` (1 + cosine_similarity(v1, v2)) / 2;`

#### Euclidean Distance

Euclidean distance calculates the straight-line distance between two vectors in a multi-dimensional space. It is well-suited for scenarios where the magnitude of vectors is crucial, providing a measure of their spatial separation.

**Use Cases:**

**Computer Vision:**Useful in image processing tasks, such as image recognition or object detection, where the spatial arrangement of features is significant.**Anomaly Detection:**Valuable for detecting anomalies in datasets, as it considers both the direction and magnitude of differences between vectors.

**Score calculation:**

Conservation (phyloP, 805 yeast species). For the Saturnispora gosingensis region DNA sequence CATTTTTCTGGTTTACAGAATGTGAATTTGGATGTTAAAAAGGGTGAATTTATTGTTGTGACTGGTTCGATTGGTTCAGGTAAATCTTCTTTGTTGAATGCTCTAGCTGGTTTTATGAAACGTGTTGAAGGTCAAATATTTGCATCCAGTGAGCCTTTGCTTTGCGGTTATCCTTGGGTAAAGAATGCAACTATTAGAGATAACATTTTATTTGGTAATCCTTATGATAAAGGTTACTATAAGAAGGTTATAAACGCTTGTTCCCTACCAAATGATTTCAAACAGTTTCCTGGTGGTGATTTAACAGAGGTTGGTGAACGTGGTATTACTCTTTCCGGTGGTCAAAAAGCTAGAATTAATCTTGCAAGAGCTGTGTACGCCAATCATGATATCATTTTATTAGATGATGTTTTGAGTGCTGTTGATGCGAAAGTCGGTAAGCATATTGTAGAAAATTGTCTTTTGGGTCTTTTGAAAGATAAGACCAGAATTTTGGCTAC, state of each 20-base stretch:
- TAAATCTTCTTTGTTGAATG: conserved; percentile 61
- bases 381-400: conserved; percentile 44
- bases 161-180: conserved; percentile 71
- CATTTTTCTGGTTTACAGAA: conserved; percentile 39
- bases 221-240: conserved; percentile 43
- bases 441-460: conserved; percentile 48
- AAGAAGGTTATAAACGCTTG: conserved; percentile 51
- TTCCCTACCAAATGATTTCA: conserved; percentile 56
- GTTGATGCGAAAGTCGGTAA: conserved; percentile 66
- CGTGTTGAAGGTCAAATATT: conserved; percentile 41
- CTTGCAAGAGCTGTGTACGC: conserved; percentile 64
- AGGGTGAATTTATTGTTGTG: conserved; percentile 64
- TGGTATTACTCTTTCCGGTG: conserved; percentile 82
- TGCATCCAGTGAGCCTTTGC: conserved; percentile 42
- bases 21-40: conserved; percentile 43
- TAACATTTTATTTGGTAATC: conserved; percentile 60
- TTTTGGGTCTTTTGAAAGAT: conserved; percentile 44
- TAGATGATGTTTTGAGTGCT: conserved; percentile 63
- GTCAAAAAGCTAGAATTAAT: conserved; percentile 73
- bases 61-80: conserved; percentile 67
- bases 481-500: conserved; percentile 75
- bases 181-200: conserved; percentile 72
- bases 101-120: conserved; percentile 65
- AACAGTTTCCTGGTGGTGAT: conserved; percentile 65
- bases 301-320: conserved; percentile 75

`1 / (1 + squared_distance(v1, v2))`

#### Dot Product

The dot product measures the similarity by multiplying the corresponding components of two vectors and summing the results. It provides a measure of alignment between vectors. Note that to use dot product, the vectors needs to be normalized to be of unit length.

**Use Cases:**

**Machine Learning Models:**Commonly used in machine learning for tasks like sentiment analysis or classification, where feature alignment is critical.**Collaborative Filtering:**Effective in collaborative filtering scenarios, such as recommending items based on user behavior or preferences.

**Score calculation:**
` (1 + dot_product(v1, v2)) / 2`

## Metadata

Metadata feature allows you to store context with your vectors to make a connection. There can be a couple of uses of this: